Bill's Transcripts

Interview with Jon Faine

Interview with Jon Faine, 774 ABC Melbourne
13 August 2012

SUBJECT/S: Australian employment projections, TAFE cuts, immigration

 JON FAINE: The front page of today’s Australian newspaper has a report based on some figures obtained through the office of Bill Shorten, Federal Employment Minister, saying the Australian economy over the next five years will need to find 800,000 skilled workers. I'll say that once more because the headlines are always about people losing their jobs at the moment: 800,000 workers; 180,000 of them will need to be found in Victoria, Queensland a few more than that, but the big states continuing to grow and the mining boom driving just a small part of it. So it's clear these people are not going to work in the manufacturing industry, so what are they going to do and where are we going to get them?

 Bill Shorten is on the line from Canberra. Minister for Employment and other things in the Gillard Government. Good morning to you.

 BILL SHORTEN: Good morning Jon.

 JON FAINE: What are they going to be doing these people?

 BILL SHORTEN: Well research by my department shows that in the five years to mid-2017 there will be a projected – it’s a forecast – 830,000 jobs nationally. The largest areas will be healthcare and social assistance - quarter of a million jobs to come there. Construction we believe will employee more people than it does now. Scientific, professional, technical services and mining will keep contributing as well.

 JON FAINE: Healthcare is the single largest area of growth in the economy then?

 BILL SHORTEN: It has - and it has been for the last five years in terms of jobs and it'll continue.

 JON FAINE: What sort of jobs? Are the high end or low end?

 BILL SHORTEN: Well many of the jobs will require in this area more qualifications than less, so Bachelor degrees plus.

 JON FAINE: As I'm looking through the material that the Australian have published, Bill Shorten, it seems that in fact the bell tolls for the unskilled worker in the Australian economy?

 BILL SHORTEN: There'll still be jobs growth for people with fewer skills but the fact of the matter is that we need all governments, all political parties, the community needs to be focusing on skilling people up because that’s where the jobs will be created in the higher skilled areas.

 JON FAINE: And yet we're making it harder for people to get further training and qualifications particularly with the changes to TAFE funding.

 BILL SHORTEN: Well nationally we've supported 340,000 apprentices to complete their training last year. But I do believe that the Victorian Government's $300 million cut to TAFE is just short sighted. I was quoted in one newspaper as saying cutting TAFE funding does for productivity what burning books does for literacy.

 JON FAINE: Well that's a good line for the newspapers but…

 BILL SHORTEN: It's just a bad idea…

 JON FAINE: … well …

 BILL SHORTEN: … cutting TAFE and what's worse is that in the western suburbs of Melbourne where there's proportionately more people relying on TAFE as opposed to university, they're feeling the brunt of the State Government's cuts.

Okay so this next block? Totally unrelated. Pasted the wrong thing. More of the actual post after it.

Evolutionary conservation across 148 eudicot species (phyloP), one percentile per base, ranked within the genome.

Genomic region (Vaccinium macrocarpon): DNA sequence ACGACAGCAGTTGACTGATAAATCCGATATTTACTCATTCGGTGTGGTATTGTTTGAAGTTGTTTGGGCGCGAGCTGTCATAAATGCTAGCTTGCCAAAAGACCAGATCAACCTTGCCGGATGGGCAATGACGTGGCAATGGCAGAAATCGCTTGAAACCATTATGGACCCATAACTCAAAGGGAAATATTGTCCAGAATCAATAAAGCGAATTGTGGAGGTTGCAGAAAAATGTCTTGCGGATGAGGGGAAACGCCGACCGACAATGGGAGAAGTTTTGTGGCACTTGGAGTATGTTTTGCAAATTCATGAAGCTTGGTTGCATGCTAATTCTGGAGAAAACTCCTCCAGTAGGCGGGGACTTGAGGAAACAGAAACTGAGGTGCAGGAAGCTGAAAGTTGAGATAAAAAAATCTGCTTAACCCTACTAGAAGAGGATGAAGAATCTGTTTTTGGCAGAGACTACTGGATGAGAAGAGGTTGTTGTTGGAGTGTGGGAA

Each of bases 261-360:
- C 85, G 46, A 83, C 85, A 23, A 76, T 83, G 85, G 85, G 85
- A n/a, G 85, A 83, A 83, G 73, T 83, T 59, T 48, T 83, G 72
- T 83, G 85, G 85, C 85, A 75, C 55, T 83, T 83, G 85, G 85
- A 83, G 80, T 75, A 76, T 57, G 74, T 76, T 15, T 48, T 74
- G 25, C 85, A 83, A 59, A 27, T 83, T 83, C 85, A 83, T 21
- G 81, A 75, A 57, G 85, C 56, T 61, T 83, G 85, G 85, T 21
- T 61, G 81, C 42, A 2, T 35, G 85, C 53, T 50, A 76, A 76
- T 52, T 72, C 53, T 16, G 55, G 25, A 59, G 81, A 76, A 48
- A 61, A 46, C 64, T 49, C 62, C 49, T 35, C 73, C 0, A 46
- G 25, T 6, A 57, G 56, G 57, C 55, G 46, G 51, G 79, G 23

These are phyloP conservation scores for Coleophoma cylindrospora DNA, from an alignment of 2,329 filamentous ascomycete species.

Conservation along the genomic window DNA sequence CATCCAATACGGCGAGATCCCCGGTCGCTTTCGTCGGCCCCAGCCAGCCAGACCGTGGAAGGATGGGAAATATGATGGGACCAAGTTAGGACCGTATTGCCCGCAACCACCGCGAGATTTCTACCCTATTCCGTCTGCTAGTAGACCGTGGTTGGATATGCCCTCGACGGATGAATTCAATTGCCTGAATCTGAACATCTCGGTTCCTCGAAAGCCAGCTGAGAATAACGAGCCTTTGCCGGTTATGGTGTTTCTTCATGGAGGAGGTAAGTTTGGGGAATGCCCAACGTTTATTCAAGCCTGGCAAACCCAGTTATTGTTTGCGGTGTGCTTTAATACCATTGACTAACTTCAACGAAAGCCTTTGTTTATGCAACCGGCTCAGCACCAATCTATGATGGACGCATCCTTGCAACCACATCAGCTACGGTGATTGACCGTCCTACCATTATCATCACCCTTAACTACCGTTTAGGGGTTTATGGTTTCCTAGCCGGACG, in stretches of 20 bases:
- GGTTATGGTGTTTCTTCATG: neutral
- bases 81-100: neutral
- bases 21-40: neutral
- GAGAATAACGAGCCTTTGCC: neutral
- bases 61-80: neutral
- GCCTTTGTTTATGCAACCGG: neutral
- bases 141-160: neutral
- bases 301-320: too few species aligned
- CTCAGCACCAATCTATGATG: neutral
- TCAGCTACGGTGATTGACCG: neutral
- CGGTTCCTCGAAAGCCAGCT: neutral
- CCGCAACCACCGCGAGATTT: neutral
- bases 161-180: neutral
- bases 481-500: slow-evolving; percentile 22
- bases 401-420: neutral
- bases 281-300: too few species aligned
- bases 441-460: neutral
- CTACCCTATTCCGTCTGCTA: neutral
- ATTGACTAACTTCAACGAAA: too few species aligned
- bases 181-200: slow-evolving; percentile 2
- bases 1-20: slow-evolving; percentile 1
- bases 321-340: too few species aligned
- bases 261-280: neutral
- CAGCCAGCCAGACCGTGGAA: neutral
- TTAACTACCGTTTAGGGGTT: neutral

JON FAINE: It's forcing people to fund their own training rather than it being provided through the state isn't it?

 BILL SHORTEN: Well no, it's more than that. It's discouraging people from doing further training and…

 JON FAINE: Well that puts them on the scrap heap.

 BILL SHORTEN: Well it does and, you know, the conservatives in Australian politics like to talk about productivity and that's fair enough, but you can't have a more productive workforce and workplace and a more productive society if we're making it harder for people to get more skills. So the actions - you know, I understand governments at all levels have to make their budgets meet, but for Victoria to think it's going to compete - and in Victoria we don't just compete with the rest of Australia, we compete with the rest of the world and no jurisdiction, no society, no community ever dumbed it's way to greatness.

 JON FAINE: 800,000 workers over five years. Is that going to come from immigration entirely?

BILL SHORTEN: No. I think that there are great opportunities for us to skill up our own young ones, but also lifetime education. This idea that once upon a time you could get your apprenticeship or finish school or indeed just do one degree and that was the end of the matter I think that's going to increasingly become a thing of the past. What I foresee is that the future workforce will come from a more diverse background.

 We've got lots of migrants who are already Australian citizens who are underutilised. I also think that employers, if they want to be employers of choice, are going to have to start being more flexible in terms of the opportunities for women returning to work. Older Australians - older Australians - I think some employers are going to have to get over their attitude that if the job applicant, job seeker's got grey in their hair that somehow they're not as good as someone who's young.

 And I also think there are big opportunities and we need to have a really big push on providing people with disabilities the opportunity to work. If you don't have a disability your participation rate - that's if you're an adult seeking work - is 83 per cent of all adults get to work. But if you have a disability it’s more like 54 per cent.

 JON FAINE: But why are we making it so hard for people to come here if - I mean there's no way we're going to find the bulk of these people internally. No matter how much extra training, no matter how many disabled people…

 BILL SHORTEN: Migration is part of it.

 JON FAINE: … or women returning to the work force. We’re going to be importing, we're going to be opening up the doors to meet this need in order to drive not just the mines but also the nursing homes, the hospitals, the healthcare sector, all the other things. In which case why are we making such a fuss about a couple hundred people coming in on a boat?

 BILL SHORTEN: Well first of all you are right. But the whole history of Australia has been immigration. And I know that there are some on the far left and some on the fair right who over-argued from a, you know, the Australia's is already full up, you know, from environment reasons or from other, you know, just perhaps more anti-people who look different reasons. But these arguments don't hold water. Migration generates jobs and you're quite right as we age as a society we will need more people to help fill our jobs.

 In terms of the issues around people coming here on boats and that point, the Parliament this week's probably set to debate this contentious issue. The attitude of the Federal Government, and there will be more said in the course of the next couple of days as a result of people digesting the Houston report - this is the report commissioned by the Prime Minister…